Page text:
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VALLADOLID, Spain — Spurred by ratings and its public service brief, Spain’s Radio Television Espanola is ramping up TV movie production.

In the biggest industry announcement at the Valladolid Film Festival, Javier Pons, director of TVE, pubcaster RTVE’s TV arm, announced that TVE would co-produce five two-part TV movies for broadcast next year. More are under consideration, said TVE director of fiction David Martinez.

All are 150-minute, two-part minis, aimed at playing primetime on RTVE’s mass audience TVE-1 channel.

Pursuing RTVE’s public service remit, all explore true events. Many even push the envelope.

Silvia Quer’s “El Rey en el 23F,” for example, looks like the first Spanish TV fiction to have Spanish King Juan Carlos as its protagonist, turning on his decisive roll in putting down an attempted military coup in 1981.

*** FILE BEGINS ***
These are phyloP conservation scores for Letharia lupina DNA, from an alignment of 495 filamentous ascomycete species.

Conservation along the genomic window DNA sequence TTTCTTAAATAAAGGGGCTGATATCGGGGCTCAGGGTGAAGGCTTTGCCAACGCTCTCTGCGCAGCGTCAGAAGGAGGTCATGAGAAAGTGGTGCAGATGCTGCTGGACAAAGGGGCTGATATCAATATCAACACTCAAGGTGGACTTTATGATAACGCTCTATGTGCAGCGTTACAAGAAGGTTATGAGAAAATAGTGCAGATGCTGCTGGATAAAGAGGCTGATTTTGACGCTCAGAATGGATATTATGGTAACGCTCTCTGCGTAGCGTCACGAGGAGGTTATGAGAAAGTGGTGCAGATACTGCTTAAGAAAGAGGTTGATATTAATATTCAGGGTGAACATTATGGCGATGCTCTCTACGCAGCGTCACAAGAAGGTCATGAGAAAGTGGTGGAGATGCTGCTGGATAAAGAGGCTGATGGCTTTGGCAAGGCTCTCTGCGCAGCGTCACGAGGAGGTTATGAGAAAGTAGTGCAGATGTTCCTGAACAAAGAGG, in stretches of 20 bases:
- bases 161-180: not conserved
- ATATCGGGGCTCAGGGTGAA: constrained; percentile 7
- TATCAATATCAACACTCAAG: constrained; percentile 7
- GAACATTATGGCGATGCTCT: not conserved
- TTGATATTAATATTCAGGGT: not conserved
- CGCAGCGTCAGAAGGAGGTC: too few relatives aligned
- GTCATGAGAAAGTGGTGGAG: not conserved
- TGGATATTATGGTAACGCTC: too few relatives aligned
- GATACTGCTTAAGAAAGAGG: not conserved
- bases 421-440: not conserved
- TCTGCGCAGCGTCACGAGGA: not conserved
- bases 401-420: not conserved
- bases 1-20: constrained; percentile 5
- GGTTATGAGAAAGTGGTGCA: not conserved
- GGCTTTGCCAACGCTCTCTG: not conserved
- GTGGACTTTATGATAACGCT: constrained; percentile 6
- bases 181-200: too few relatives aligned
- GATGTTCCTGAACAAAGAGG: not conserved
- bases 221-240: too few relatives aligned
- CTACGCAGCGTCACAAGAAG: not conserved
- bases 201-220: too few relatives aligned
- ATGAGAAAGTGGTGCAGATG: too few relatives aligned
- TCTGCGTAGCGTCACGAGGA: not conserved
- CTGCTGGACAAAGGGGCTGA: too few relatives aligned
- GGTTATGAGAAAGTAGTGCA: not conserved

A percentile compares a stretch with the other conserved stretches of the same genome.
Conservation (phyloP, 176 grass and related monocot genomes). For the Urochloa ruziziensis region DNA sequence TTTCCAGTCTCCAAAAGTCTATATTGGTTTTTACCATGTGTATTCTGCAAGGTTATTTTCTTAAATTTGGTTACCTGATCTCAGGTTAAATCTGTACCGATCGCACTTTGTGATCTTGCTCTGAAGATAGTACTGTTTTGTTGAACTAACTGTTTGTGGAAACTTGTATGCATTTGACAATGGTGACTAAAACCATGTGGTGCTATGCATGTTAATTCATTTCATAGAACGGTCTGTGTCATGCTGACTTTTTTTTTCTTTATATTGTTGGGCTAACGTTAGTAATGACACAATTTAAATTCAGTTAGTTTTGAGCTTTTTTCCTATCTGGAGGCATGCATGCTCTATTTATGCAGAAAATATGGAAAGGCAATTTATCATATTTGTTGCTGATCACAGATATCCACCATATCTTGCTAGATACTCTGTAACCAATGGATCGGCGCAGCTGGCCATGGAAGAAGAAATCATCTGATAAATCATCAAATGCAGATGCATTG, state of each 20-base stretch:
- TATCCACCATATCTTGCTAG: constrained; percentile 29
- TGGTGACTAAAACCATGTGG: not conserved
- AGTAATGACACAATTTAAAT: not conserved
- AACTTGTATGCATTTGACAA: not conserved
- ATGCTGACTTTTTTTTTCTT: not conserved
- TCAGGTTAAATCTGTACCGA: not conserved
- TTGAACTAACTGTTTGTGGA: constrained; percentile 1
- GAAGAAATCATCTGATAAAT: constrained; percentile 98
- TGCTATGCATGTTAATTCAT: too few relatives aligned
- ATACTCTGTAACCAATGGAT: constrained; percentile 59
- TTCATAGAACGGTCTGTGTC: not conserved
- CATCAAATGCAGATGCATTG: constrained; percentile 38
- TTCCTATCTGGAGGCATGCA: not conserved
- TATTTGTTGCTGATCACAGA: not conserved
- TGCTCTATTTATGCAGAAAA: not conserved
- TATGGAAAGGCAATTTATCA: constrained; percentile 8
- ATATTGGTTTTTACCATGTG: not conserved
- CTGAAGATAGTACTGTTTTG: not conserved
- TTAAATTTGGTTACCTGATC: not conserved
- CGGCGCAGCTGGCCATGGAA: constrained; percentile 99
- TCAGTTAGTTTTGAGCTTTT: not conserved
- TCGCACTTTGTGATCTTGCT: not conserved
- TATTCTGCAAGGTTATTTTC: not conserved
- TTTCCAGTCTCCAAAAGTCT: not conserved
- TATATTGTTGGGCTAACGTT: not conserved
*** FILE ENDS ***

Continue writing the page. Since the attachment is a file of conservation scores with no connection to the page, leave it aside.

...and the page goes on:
Two more may prove polemical. Both “Coslada Cero,” helmed by Manuel Estudillo, and “Operacion Malaya,” recreate corruption scandals, “Coslada” involving local police extortion of small retailers in a Madrid neighborhood, “Malaya” turning on backhanders paid to Marbella Town Hall politicians by real estate companies and constructors over 2004-06.

Mar Targarona’s “Ojo por ojo” opens the lid on violent anarchist-government face offs in ‘20s Barcelona.

“Operacion Jacque” narrates the liberation of Colombian politician Ingrid Betancourt, held hostage by FARC guerrilla troops for six years.

“Spanish cinema portrayed real-life political events during the ‘70s. TVE is returning to this tradition,” Gustavo Ferrada, TVE head of cinema, told Daily Variety.

RTVE has financed TV movies before.

The move into their systematic production, however, reflects tumbling ratings for feature films on TVE and other Spanish broadcasters, due to the emergence of the multiple windows for movies that precede the broadcast network runs.

“New windows and the need to connect with audiences with greater immediacy entails a search for new distribution models,” Pons said at Valladolid.

Broadcast June 16 and July 3, the true-life two-part TV movie “El Caso Wanninkhof,” based on a girl’s murder, notched up a satisfactory 18% share, Martinez said.